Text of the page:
Sundance’s First Standing Ovation Goes to Laura Dern and The Tale

Directly after Sundance’s version of the Women’s March, the Respect Rally, the festival screened its first film to land a standing ovation: The Tale, a sexual abuse memoir from documentarian Jennifer Fox. The powerful film depicts the abuse she endured as a pre-pubescent 13-year-old at the hands of her male running coach, abetted by her female riding teacher. Told through the vehicle of memory, with Laura Dern portraying the adult Jennifer Fox and Mama actress Isabelle Nelisse portraying her 13-year old self, the movie toggles between the present and past as Dern’s Jennifer tries to piece together what happened to her as a child, and how she characterized the experience as a consensual relationship in order to protect herself.

“I wanted to tell this story since it happened when I was 13,” said Fox, whose last documentary series, Flying: Confessions of a Free Woman, debuted at the festival back in 2007. In fact, it was while working on that series—which maps the worlds of female life and sexuality—that she knew she had to delve into her own past.

“I was talking to women around the world, and I started to hear my story. It didn’t matter the class, the color, the nationality, anecdotally; it was like one in two women had a story [like this]. And it just blew my cover. This event that I always called a relationship, all of a sudden, wasn’t personal, wasn’t individual, but was actually universal. And it was then that I thought it was time to make this film. Time to tell this story.”

Fox and her massive producing team forked for six years to get The Tale made. There were personal struggles that came with confronting the dark side of her reality, and there were practical ones. “You can’t imagine the kind of nails we walked over to get this made,” she said.

Dern, who wasn’t able to attend the film’s premiere due to a bad flu, joined the film years before they had financing; according to Fox during the Q&A, the actress was instrumental in bringing Common and Jason Ritter to the project.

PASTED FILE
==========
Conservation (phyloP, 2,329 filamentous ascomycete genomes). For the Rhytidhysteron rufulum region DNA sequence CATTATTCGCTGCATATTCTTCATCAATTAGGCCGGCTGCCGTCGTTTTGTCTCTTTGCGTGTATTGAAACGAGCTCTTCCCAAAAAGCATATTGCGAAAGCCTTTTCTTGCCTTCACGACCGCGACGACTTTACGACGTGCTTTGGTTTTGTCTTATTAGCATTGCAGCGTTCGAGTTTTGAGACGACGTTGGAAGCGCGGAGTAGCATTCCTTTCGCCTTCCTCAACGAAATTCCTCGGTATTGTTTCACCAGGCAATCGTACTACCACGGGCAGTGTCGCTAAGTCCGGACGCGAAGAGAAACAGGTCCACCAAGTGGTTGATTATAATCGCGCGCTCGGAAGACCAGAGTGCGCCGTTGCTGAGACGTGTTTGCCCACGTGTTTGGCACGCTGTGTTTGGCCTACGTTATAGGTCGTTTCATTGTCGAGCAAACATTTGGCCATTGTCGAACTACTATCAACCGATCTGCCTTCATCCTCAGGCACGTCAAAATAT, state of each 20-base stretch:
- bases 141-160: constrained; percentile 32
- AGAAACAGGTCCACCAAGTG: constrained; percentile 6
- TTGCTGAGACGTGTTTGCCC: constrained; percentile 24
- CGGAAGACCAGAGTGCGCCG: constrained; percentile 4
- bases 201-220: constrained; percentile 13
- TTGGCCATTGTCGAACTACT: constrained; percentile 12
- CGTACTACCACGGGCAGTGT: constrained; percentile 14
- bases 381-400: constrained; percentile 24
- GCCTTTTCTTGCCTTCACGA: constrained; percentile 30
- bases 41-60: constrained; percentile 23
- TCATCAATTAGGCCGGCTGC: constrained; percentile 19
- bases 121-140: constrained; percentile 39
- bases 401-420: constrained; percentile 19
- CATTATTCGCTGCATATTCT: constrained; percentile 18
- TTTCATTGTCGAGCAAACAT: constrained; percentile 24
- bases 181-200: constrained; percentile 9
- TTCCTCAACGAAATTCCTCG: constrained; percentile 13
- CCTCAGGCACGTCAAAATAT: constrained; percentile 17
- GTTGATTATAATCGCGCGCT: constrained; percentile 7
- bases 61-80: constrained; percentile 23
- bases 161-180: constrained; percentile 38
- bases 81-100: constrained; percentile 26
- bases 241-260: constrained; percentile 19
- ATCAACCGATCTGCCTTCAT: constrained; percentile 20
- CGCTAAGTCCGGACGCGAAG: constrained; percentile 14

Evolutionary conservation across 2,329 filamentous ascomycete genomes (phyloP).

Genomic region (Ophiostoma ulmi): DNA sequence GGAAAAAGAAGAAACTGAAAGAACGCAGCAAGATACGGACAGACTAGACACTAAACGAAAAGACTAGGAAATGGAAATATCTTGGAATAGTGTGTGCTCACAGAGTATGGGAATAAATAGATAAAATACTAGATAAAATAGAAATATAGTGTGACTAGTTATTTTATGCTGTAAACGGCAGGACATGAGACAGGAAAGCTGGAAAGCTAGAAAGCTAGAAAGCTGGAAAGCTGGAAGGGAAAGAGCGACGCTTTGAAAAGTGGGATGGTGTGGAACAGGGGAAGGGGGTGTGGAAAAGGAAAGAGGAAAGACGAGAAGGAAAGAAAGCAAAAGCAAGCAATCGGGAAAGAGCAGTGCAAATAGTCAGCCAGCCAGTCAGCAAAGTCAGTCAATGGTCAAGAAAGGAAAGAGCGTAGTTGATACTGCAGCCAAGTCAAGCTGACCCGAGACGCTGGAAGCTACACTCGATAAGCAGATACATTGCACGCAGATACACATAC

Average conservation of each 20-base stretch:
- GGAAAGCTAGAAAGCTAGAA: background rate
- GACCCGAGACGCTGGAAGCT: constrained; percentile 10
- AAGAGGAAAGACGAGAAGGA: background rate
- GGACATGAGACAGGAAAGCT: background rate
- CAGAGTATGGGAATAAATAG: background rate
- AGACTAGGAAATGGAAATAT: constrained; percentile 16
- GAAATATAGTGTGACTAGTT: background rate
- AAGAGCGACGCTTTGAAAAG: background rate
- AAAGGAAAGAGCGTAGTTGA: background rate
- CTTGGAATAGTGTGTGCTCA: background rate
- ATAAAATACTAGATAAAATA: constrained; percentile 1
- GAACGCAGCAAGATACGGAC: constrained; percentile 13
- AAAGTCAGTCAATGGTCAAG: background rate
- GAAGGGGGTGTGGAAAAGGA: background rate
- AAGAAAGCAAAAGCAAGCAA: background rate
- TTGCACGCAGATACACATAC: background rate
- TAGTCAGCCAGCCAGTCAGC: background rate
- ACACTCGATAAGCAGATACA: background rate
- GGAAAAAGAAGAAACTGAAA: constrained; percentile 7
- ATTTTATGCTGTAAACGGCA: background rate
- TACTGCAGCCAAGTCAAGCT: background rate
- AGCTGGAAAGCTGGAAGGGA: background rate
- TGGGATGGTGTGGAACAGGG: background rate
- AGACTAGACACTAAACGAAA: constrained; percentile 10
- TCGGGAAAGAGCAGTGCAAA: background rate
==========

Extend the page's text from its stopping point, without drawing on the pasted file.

The film goes into intimate detail about sexual abuse, and the audience was very interested to learn how Fox shot the scenes to insure Nelisse’s safety. Fox explained that in addition to a studio teacher and a SAG rep, there was also a psychiatrist and Nelisse’s mother on set. There was also no physical contact between Nelisse and Ritter, who plays Fox’s abuser. Nelisse was shot only on a vertical bed, and according to Fox, she and her young actress had a series of verbal cues to inspire Nelisse’s different reactions—such as ‘act like a bee is stinging you,’ or ‘act like you’re being chased by a dog.’

Fox added that Nelisse shot days apart from when Ritter shot the physical scenes with an adult woman body double.

“No one wanted to create more trauma or anything like that on set,” said Ritter.

“Having the body double there allowed me personally the ability to lean into it more,” he added. “It was complicated. Even in some of the scenes when I was talking to—here, he started crying—“Isabelle. When it was a grown woman there, it was easier for me to do some of the scenes.”

Ellen Burstyn played Fox’s mother, a woman who discovers Jennifer’s stories and letter when she is a grown woman and confronts her about her past.

The film struck a chord with the actress: “I’m not sure I’m going to be able to speak,” she said, with a quiver in her voice. “The exploitation of innocence is a deep criminal crime and its time now, right now at this moment in our history to change it. I want to thank Donald Trump for that disgusting tape that he made that we all heard, that was the final straw that broke this camel’s back. And we can now at last, deal with this problem that has gone on for centuries all over the world and this film is giving voice to it.”

Get Vanity Fair’s HWD NewsletterSign up for essential industry and award news from Hollywood.Nicole SperlingNicole Sperling is a Hollywood Correspondent for Vanity Fair.

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